Crude oil futures briefly plummet $4/b as recession fears resurface

Crude oil futures were sharply lower in mid-morning trade in Asia June 22 as a brief rebound in the previous session proved short-lived, with fears of demand destruction and a global economic slowdown still gripping financial markets.

At 10:23 am Singapore time (0223 GMT), the ICE August Brent futures contract was down $3.39/b (2.96%) from the previous close at $111.26/b, after earlier falling by more than $4/b, while the NYMEX August light sweet crude contract was down $3.64/b (3.32%) at $105.88/b.

A brief rally in the June 21 session that saw ICE Brent crude settle 0.5% higher quickly ran out of steam June 22. Analysts said the rebound was likely a technical bounce in what was still largely bearish sentiment for oil prices and the broader financial markets.

“Headwinds surrounding tightening financial conditions and the tradeoff for an economic downturn continues to loom in the background, and the rebound may be attributed more towards technicals being traded at near-term oversold levels,” IG market strategist Yeap Jun Rong said in a June 22 note.

Vandana Hari, CEO of Vanda Insights, told S&P Global Commodity Insights June 22: “The reasons for the tumble are not entirely clear, which means the crude complex could be in for another whiplash of volatility.”

Hari cited the lockdown in China’s Shenzhen amid a COVID-19 outbreak there and Singapore reporting the country’s first imported monkeypox case June 21 as likely contributing to the souring in sentiment.

Decline ‘limited’

Market watchers said any price decline should be limited as oil markets remained tight, with refined product inventories worldwide still hovering at historical lows.

Oil trader Vitol’s CEO Russel Hardy said June 21 the company expected to see some 2 million-3 million b/d of global oil demand growth in 2023 despite concerns over “runaway prices”, with oil supplies struggling to keep up with the increase.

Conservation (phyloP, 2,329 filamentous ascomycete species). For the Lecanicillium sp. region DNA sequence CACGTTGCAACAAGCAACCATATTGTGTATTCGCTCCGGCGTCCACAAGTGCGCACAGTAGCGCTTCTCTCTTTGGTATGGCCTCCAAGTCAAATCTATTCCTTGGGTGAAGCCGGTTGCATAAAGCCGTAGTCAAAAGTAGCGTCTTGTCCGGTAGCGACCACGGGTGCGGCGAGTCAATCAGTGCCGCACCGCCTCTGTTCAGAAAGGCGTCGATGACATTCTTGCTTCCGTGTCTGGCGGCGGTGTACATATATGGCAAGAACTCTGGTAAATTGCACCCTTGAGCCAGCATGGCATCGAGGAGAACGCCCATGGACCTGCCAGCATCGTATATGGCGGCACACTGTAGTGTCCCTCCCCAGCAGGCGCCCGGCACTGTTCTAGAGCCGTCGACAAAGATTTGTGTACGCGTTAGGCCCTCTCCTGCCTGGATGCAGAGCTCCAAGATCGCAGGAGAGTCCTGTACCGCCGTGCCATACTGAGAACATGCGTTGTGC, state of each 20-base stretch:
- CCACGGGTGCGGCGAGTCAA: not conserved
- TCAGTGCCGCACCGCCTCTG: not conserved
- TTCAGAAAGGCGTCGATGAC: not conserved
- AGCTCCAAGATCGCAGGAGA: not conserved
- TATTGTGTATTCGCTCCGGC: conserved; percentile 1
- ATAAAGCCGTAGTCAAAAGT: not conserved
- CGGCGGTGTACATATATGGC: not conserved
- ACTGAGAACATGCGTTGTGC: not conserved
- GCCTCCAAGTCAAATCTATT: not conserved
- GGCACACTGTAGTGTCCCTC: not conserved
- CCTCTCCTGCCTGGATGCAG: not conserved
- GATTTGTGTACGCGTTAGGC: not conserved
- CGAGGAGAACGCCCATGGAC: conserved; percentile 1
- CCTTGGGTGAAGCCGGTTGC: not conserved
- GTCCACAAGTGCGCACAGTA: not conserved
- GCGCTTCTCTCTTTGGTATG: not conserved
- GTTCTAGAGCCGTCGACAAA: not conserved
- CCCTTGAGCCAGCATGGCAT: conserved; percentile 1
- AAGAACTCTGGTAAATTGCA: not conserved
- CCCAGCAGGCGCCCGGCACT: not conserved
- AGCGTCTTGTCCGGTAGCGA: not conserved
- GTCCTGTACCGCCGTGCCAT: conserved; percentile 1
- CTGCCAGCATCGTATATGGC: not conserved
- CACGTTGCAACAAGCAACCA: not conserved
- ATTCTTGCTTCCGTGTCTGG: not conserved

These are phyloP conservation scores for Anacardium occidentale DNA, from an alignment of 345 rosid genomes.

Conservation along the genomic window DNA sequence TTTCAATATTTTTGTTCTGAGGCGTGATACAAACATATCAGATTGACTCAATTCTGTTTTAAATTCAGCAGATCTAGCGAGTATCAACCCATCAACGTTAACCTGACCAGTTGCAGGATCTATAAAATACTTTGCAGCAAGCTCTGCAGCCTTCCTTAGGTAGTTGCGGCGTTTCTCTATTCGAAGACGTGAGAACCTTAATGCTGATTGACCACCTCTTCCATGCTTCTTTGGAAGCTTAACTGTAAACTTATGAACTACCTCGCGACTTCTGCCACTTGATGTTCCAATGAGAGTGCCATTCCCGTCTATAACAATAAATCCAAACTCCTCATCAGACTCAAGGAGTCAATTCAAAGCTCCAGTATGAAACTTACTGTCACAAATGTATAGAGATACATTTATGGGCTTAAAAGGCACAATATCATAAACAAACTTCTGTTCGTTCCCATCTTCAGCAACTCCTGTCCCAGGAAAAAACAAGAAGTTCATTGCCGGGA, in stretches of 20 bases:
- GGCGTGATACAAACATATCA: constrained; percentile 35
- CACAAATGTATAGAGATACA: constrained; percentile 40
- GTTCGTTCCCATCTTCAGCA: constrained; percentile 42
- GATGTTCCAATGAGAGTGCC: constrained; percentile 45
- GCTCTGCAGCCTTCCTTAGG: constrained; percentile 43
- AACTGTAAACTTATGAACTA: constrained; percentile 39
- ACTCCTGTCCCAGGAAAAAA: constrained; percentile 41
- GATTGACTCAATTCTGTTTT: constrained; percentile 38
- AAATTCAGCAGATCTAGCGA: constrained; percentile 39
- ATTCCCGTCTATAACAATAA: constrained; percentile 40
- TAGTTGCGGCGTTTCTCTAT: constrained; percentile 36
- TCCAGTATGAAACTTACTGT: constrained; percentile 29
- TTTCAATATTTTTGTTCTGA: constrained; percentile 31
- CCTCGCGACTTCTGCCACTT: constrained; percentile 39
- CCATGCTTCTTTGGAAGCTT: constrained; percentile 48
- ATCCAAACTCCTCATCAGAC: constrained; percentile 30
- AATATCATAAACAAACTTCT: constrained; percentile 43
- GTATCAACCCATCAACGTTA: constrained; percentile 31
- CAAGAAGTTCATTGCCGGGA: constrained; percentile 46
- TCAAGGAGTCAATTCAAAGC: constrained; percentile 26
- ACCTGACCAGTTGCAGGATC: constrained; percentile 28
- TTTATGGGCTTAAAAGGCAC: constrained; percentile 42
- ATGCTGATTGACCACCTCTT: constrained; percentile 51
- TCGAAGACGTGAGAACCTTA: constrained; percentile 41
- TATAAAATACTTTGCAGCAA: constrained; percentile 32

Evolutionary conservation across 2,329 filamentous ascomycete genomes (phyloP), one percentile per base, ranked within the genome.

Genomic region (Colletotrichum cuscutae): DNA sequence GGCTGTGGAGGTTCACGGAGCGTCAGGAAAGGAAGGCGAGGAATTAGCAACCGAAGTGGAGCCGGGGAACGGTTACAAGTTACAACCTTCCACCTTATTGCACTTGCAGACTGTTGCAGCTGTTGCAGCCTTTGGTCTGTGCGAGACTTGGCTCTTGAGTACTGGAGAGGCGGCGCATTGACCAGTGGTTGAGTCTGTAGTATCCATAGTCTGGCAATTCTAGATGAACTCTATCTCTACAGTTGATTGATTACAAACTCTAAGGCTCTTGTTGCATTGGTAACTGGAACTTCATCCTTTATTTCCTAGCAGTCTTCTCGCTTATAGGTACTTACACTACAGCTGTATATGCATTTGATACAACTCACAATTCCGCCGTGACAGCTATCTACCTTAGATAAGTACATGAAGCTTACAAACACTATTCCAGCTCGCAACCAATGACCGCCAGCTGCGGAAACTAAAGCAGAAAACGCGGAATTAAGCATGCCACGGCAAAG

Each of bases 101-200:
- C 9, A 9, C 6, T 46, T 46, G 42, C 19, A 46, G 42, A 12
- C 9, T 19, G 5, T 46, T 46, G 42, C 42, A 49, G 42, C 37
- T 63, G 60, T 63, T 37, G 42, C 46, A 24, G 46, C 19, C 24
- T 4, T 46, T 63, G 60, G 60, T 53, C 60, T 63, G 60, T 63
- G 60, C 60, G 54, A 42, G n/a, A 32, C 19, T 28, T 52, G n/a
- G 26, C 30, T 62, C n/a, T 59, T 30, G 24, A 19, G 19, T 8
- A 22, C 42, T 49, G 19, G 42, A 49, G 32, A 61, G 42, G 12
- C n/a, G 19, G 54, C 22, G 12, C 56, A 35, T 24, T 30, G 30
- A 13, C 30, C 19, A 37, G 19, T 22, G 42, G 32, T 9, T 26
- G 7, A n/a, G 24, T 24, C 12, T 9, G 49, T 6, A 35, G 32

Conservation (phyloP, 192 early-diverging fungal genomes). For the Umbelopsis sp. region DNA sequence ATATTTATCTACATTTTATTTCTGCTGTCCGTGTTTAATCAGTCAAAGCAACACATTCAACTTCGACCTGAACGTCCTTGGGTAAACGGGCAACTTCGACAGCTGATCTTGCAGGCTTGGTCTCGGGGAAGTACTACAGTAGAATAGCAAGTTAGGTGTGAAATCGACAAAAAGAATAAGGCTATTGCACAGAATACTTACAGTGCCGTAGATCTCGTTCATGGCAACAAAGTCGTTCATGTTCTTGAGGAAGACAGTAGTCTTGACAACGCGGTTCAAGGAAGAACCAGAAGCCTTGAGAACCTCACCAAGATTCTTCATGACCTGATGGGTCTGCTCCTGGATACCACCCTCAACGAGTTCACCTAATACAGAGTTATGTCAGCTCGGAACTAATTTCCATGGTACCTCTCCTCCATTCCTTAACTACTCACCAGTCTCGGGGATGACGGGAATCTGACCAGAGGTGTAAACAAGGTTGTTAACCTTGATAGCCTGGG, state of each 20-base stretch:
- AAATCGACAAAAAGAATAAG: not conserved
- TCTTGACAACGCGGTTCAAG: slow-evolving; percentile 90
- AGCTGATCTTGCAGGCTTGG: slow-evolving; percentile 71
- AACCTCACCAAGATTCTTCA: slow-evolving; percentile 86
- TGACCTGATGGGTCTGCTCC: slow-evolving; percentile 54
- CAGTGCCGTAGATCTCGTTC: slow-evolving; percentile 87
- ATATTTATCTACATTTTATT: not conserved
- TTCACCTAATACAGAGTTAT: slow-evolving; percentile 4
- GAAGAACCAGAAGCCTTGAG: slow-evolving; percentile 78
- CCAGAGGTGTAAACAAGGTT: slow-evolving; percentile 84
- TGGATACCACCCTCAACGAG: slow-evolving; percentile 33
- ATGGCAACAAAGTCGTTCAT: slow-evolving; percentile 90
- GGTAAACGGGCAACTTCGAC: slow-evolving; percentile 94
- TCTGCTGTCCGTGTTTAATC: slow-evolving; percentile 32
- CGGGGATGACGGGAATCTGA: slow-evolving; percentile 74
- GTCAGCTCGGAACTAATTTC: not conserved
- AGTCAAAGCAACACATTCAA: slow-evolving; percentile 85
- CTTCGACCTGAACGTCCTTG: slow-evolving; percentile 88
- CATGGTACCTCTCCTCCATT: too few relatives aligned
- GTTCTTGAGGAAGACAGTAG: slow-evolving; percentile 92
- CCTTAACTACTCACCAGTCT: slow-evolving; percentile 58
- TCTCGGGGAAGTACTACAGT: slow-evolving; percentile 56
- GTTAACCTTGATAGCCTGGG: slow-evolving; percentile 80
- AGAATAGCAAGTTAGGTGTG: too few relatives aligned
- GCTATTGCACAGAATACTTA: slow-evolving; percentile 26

“It is tough to see markets really giving up much ground until we see some abatement in demand. We are still really not back to 2019 demand levels for gasoline and jet fuel. All in all, that is fairly supportive of prices,” he told the Qatar Economic Forum in Doha.

The US Energy Information Administration meanwhile said June 21 the US’ capacity to refine crude oil into fuel and other products fell below 18 million b/d at the beginning of 2022 and hit its lowest level since 2014.

The dip comes amid refinery closures in recent years due to hurricane damage, pandemic impacts, high operational costs, the inability to complete sales, weaker future demand forecasts, or from conversions to produce more renewable fuels.

Dubai crude swaps and intermonth spreads were mostly lower in mid-morning trade in Asia June 22 from the previous close.

The August Dubai swap was pegged at $100.72/b at 10 am Singapore time (0200 GMT), down $3.75/b (3.59%) from the June 21 Asian market close.

The July-August Dubai swap intermonth spread was pegged at $3.50/b at 10 am, down 8 cents/b over the same period, and the August-September intermonth spread was unchanged at $2.50/b.

The August Brent/Dubai EFS was pegged at $11.20/b, down 7 cents/b.